If you build it, they will come: Training a reliable recall
Kathy Sdao, Associate CAAB
Ask dog trainers to name the most essential behavior a dog should learn; most are likely to answer, “a reliable recall.” Coming when called — dependably, despite distractions — saves dogs’ lives and owners’ sanity. Dogs who master this skill lead fuller lives too, because they have the privilege of being off-leash on occasions when it is safe and where it is legal.
What is a reliable recall? It’s when you call your dog once and she immediately begins running straight toward you and then stops within touching distance. Sitting in front of you isn’t necessary, but it is important that your dog be close enough that you are able to attach a leash to her harness or collar.
Ten practical suggestions
1) A recall is nothing more than a long-distance targeting behavior. So teaching your dog to touch her nose to your fingertips is a great foundation exercise. This fingertip-targeting behavior is easy for your dog to do. And it’s simple for you to practice many times daily.
2) Choose your recall signal to be simple, salient & consistent. It’s usually a word; it can precede your gesture of extending your fingertips to the dog. If your dog has learned that “come” isn’t meaningful, pick another word. I use “Here!”
- Be generous with rewards. Training the recall is no time to be stingy! Use meaty treats, a portion of your dog’s daily meals, a game of fetch – anything your dog loves. Never show her the food or toy before you call her. Use these as rewards after her correct response, not as bribes to encourage it.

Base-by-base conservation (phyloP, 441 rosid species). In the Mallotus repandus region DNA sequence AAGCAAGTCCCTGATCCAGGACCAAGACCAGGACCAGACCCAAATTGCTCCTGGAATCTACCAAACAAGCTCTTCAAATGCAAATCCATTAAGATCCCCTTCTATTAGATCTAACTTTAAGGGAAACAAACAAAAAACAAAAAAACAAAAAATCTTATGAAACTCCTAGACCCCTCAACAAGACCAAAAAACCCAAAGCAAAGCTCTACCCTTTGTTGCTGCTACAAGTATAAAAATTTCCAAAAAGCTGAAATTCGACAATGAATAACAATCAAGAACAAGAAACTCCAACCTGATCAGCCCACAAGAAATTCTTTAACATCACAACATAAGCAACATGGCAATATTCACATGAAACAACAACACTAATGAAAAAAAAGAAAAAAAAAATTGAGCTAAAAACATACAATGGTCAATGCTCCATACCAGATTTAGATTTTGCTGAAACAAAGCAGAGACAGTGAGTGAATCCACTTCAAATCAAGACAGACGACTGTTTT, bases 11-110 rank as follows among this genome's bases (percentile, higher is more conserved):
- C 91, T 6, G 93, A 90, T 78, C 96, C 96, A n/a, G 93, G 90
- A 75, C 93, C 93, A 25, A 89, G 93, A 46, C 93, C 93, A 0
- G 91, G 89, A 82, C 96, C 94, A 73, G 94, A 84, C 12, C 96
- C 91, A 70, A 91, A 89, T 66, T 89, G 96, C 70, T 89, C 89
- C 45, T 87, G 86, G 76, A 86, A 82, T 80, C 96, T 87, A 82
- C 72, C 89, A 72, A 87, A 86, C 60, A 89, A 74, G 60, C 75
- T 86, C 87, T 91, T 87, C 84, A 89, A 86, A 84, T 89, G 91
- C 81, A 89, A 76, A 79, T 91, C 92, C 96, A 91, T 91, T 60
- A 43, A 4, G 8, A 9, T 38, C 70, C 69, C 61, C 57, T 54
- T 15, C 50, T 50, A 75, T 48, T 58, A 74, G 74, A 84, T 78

4) To get in lots of practice trials throughout the day, precede many of the good things you routinely give your dog (e.g., a walk, a bully stick, a game of tug) with his recall cue.
5) Use this new cue word with great care. Initially, say it only when you are very confident your dog will respond correctly by immediately moving toward you. Use it not as a command but as a prediction. When you wouldn’t make this prediction, don’t say your cue word; instead just gently go and get your dog.
6) Set up frequent training situations that include intermediate-level distractions.
- Your recall cue will sometimes end your dog’s fun (e.g., calling him away from friends at the dog-park). These unpleasant consequences may teach your dog not to come when you call. You can avoid this problem by using “catch & release.” Call your dog when he is mildly interested in his surroundings. Then reinforce his correct response with treats and praise AND the opportunity to go back to what he was doing.
8) Occasionally, when it is safe, use whatever is distracting for your dog (e.g., her desire to chase a squirrel) as the reward for coming to you when you call.
9) It’s not a real-life recall until the dog can stop and turn toward you while chasing a moving temptation. So it’s essential to set up opportunities to practice this challenging choice.
10) Preserve puppies’ recall behavior by keeping them on leash for socialization outings.
Kathy Sdao is an associate certified applied animal behaviorist.
She is proud to bean original faculty member at Karen Pryor Clicker Training’s ClickerExpo Conferences
Since 1998, Kathy has owned Bright Spot Dog Training.
Her book Plenty in Life is Free: Reflections on Dogs, Training and Finding Grace was published in 2012.
Thank you Kathy Sdao for your writing contribution to Project Positive by Pet Tutor®